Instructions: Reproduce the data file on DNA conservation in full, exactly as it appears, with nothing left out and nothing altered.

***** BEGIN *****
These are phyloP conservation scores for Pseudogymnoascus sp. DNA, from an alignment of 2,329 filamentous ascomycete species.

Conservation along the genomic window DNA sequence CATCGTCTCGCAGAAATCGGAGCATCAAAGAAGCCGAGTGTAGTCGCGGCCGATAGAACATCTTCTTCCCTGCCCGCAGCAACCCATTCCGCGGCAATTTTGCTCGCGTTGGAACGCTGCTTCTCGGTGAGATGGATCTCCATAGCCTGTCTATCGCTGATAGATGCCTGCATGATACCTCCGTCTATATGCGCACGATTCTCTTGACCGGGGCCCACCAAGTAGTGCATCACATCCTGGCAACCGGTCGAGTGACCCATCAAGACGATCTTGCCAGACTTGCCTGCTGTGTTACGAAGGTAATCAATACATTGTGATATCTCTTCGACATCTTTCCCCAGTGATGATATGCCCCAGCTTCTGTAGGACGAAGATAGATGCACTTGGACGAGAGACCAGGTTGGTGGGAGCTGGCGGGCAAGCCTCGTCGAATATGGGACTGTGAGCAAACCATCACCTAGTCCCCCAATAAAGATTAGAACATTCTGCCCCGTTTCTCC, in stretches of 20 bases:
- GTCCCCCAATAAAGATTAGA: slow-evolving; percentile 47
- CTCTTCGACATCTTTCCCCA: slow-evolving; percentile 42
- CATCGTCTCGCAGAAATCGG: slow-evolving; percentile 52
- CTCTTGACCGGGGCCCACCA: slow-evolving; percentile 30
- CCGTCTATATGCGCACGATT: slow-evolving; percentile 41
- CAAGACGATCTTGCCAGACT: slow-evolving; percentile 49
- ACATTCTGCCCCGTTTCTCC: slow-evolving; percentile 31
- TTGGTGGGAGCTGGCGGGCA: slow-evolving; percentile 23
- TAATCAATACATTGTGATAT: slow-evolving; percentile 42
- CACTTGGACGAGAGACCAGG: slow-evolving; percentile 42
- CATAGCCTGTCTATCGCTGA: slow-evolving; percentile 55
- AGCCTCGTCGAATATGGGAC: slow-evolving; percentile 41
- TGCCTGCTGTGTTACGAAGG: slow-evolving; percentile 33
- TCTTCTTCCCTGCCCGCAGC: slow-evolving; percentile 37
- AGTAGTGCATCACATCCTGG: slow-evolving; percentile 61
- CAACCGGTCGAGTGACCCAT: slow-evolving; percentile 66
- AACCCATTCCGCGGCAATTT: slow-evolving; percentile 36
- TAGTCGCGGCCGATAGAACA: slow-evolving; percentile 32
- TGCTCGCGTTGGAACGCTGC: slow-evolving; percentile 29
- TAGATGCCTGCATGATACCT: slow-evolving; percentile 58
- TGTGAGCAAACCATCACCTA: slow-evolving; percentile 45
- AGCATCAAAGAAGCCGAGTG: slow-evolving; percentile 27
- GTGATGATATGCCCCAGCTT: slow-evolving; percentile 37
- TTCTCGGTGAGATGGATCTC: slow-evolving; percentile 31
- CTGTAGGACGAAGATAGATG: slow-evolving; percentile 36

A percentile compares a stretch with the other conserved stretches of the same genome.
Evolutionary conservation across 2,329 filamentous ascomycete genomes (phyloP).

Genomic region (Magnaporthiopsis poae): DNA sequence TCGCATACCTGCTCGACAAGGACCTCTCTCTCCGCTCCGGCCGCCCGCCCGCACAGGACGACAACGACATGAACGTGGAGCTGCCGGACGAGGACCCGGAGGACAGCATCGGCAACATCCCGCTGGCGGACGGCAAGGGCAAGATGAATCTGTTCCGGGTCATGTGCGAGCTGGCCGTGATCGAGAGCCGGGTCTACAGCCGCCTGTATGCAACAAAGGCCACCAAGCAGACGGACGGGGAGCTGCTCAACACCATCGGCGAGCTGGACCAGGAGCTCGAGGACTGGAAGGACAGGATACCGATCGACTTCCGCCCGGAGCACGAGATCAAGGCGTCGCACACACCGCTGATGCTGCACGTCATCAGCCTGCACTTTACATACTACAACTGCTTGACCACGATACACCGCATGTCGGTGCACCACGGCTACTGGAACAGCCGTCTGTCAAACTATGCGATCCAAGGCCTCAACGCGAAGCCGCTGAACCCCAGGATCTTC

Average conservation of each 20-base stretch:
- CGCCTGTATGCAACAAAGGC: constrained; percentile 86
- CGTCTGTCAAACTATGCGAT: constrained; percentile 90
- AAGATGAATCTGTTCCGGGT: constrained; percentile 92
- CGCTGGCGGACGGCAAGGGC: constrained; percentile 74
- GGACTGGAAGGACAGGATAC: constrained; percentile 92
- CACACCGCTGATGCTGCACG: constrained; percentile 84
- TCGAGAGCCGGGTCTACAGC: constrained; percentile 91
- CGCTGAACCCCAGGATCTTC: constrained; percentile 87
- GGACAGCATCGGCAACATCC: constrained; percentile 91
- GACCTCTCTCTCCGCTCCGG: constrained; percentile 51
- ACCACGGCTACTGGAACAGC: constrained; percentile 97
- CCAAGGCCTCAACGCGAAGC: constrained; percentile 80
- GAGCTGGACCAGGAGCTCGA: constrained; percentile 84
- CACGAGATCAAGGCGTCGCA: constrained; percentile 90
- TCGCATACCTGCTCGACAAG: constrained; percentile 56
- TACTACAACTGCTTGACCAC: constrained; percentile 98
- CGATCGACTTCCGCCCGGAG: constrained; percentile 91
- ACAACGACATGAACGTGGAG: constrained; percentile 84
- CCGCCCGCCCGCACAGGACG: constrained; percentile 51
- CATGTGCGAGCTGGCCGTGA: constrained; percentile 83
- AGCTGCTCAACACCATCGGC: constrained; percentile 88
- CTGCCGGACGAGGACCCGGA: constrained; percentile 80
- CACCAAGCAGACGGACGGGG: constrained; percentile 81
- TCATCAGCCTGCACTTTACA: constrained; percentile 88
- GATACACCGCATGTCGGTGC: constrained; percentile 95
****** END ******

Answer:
These are phyloP conservation scores for Pseudogymnoascus sp. DNA, from an alignment of 2,329 filamentous ascomycete species.

Conservation along the genomic window DNA sequence CATCGTCTCGCAGAAATCGGAGCATCAAAGAAGCCGAGTGTAGTCGCGGCCGATAGAACATCTTCTTCCCTGCCCGCAGCAACCCATTCCGCGGCAATTTTGCTCGCGTTGGAACGCTGCTTCTCGGTGAGATGGATCTCCATAGCCTGTCTATCGCTGATAGATGCCTGCATGATACCTCCGTCTATATGCGCACGATTCTCTTGACCGGGGCCCACCAAGTAGTGCATCACATCCTGGCAACCGGTCGAGTGACCCATCAAGACGATCTTGCCAGACTTGCCTGCTGTGTTACGAAGGTAATCAATACATTGTGATATCTCTTCGACATCTTTCCCCAGTGATGATATGCCCCAGCTTCTGTAGGACGAAGATAGATGCACTTGGACGAGAGACCAGGTTGGTGGGAGCTGGCGGGCAAGCCTCGTCGAATATGGGACTGTGAGCAAACCATCACCTAGTCCCCCAATAAAGATTAGAACATTCTGCCCCGTTTCTCC, in stretches of 20 bases:
- GTCCCCCAATAAAGATTAGA: slow-evolving; percentile 47
- CTCTTCGACATCTTTCCCCA: slow-evolving; percentile 42
- CATCGTCTCGCAGAAATCGG: slow-evolving; percentile 52
- CTCTTGACCGGGGCCCACCA: slow-evolving; percentile 30
- CCGTCTATATGCGCACGATT: slow-evolving; percentile 41
- CAAGACGATCTTGCCAGACT: slow-evolving; percentile 49
- ACATTCTGCCCCGTTTCTCC: slow-evolving; percentile 31
- TTGGTGGGAGCTGGCGGGCA: slow-evolving; percentile 23
- TAATCAATACATTGTGATAT: slow-evolving; percentile 42
- CACTTGGACGAGAGACCAGG: slow-evolving; percentile 42
- CATAGCCTGTCTATCGCTGA: slow-evolving; percentile 55
- AGCCTCGTCGAATATGGGAC: slow-evolving; percentile 41
- TGCCTGCTGTGTTACGAAGG: slow-evolving; percentile 33
- TCTTCTTCCCTGCCCGCAGC: slow-evolving; percentile 37
- AGTAGTGCATCACATCCTGG: slow-evolving; percentile 61
- CAACCGGTCGAGTGACCCAT: slow-evolving; percentile 66
- AACCCATTCCGCGGCAATTT: slow-evolving; percentile 36
- TAGTCGCGGCCGATAGAACA: slow-evolving; percentile 32
- TGCTCGCGTTGGAACGCTGC: slow-evolving; percentile 29
- TAGATGCCTGCATGATACCT: slow-evolving; percentile 58
- TGTGAGCAAACCATCACCTA: slow-evolving; percentile 45
- AGCATCAAAGAAGCCGAGTG: slow-evolving; percentile 27
- GTGATGATATGCCCCAGCTT: slow-evolving; percentile 37
- TTCTCGGTGAGATGGATCTC: slow-evolving; percentile 31
- CTGTAGGACGAAGATAGATG: slow-evolving; percentile 36

A percentile compares a stretch with the other conserved stretches of the same genome.
Evolutionary conservation across 2,329 filamentous ascomycete genomes (phyloP).

Genomic region (Magnaporthiopsis poae): DNA sequence TCGCATACCTGCTCGACAAGGACCTCTCTCTCCGCTCCGGCCGCCCGCCCGCACAGGACGACAACGACATGAACGTGGAGCTGCCGGACGAGGACCCGGAGGACAGCATCGGCAACATCCCGCTGGCGGACGGCAAGGGCAAGATGAATCTGTTCCGGGTCATGTGCGAGCTGGCCGTGATCGAGAGCCGGGTCTACAGCCGCCTGTATGCAACAAAGGCCACCAAGCAGACGGACGGGGAGCTGCTCAACACCATCGGCGAGCTGGACCAGGAGCTCGAGGACTGGAAGGACAGGATACCGATCGACTTCCGCCCGGAGCACGAGATCAAGGCGTCGCACACACCGCTGATGCTGCACGTCATCAGCCTGCACTTTACATACTACAACTGCTTGACCACGATACACCGCATGTCGGTGCACCACGGCTACTGGAACAGCCGTCTGTCAAACTATGCGATCCAAGGCCTCAACGCGAAGCCGCTGAACCCCAGGATCTTC

Average conservation of each 20-base stretch:
- CGCCTGTATGCAACAAAGGC: constrained; percentile 86
- CGTCTGTCAAACTATGCGAT: constrained; percentile 90
- AAGATGAATCTGTTCCGGGT: constrained; percentile 92
- CGCTGGCGGACGGCAAGGGC: constrained; percentile 74
- GGACTGGAAGGACAGGATAC: constrained; percentile 92
- CACACCGCTGATGCTGCACG: constrained; percentile 84
- TCGAGAGCCGGGTCTACAGC: constrained; percentile 91
- CGCTGAACCCCAGGATCTTC: constrained; percentile 87
- GGACAGCATCGGCAACATCC: constrained; percentile 91
- GACCTCTCTCTCCGCTCCGG: constrained; percentile 51
- ACCACGGCTACTGGAACAGC: constrained; percentile 97
- CCAAGGCCTCAACGCGAAGC: constrained; percentile 80
- GAGCTGGACCAGGAGCTCGA: constrained; percentile 84
- CACGAGATCAAGGCGTCGCA: constrained; percentile 90
- TCGCATACCTGCTCGACAAG: constrained; percentile 56
- TACTACAACTGCTTGACCAC: constrained; percentile 98
- CGATCGACTTCCGCCCGGAG: constrained; percentile 91
- ACAACGACATGAACGTGGAG: constrained; percentile 84
- CCGCCCGCCCGCACAGGACG: constrained; percentile 51
- CATGTGCGAGCTGGCCGTGA: constrained; percentile 83
- AGCTGCTCAACACCATCGGC: constrained; percentile 88
- CTGCCGGACGAGGACCCGGA: constrained; percentile 80
- CACCAAGCAGACGGACGGGG: constrained; percentile 81
- TCATCAGCCTGCACTTTACA: constrained; percentile 88
- GATACACCGCATGTCGGTGC: constrained; percentile 95